• polysorbate 60
  • sorbitan monostearate
  • beta carotene (color)

Wow, I had a chemistry set in 5th grade that had a lot of things that sounded like some of those items. It's actually mind-boggling to envision the industrial processes necessary to produce everything on that list -- not that it's entirely possible to do so. After all, among the list of ingredients are "natural and artificial flavors." Ever wonder what, exactly, those are?

Jim here... I thought it might be interesting to spend the rest of this week looking at some quotations we've come across that discuss obesity entirely outside of the context of diet. ?While these quotes focus on obesity, it's likely (in my opinion) that the authors' intentions pertain to almost any health challenge (obesity or otherwise).

Today, we're going to quote a well-known author, Marion Woodman. Tomorrow, we'll hear from Rhonda Byrne, Thursday Dr. Gabriel Cousens, and Friday I'll recap with something I posted on Facebook a while back from Tony Robbins.It should be an interesting week -- and, by the way, I'll tie all of this back into raw foods on Friday, and discuss then why the raw food diet makes a lot of sense for healing obesity and other health challenges even if, as these authors imply, one's diet may not be the sole or ultimate cause of one's health challenges.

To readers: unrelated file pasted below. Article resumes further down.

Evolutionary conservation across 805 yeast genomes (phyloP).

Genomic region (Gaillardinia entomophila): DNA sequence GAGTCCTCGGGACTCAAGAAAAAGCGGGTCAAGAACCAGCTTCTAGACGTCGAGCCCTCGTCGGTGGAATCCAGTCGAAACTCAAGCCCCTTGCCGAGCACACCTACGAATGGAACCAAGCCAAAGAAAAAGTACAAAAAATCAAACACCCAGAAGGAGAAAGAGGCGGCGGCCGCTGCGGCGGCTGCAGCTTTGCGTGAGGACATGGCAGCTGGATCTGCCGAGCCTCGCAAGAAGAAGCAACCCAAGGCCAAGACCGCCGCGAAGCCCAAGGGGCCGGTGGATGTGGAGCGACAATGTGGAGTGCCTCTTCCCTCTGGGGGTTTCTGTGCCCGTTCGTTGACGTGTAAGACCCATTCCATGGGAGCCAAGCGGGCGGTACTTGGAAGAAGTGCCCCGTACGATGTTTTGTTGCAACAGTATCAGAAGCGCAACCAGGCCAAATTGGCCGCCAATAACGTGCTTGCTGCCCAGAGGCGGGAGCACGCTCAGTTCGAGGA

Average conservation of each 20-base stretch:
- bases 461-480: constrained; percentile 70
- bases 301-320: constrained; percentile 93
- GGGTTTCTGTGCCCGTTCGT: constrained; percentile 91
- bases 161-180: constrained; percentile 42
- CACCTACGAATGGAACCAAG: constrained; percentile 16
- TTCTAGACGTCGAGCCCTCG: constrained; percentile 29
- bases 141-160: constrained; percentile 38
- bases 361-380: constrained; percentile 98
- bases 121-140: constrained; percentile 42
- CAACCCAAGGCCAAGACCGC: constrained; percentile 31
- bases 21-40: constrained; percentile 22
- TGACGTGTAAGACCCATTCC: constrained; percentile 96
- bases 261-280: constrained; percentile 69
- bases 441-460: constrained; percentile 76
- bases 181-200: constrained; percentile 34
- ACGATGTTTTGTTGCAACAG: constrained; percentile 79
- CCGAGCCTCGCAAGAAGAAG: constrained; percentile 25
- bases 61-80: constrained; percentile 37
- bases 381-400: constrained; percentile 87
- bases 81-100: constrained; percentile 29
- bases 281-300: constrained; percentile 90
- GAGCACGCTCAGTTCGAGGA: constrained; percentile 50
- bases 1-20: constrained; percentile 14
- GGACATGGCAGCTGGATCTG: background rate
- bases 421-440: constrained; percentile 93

On special Mondays, you sometimes see a regular feature here on Pure Jeevan's blog called Makin' It Monday. We always have so much fun doing this series, and it's been a huge hit both here on our blog and on YouTube.

We thought of a way to make the special Mondays even more special! Guess how? By seeing YOU in our Makin' It Monday raw food recipe videos! So, here's an open casting call for anyone in the Pure Jeevan family (that's you!) adventurous enough to prepare a raw food recipe on video to be featured in our Makin' It Monday series!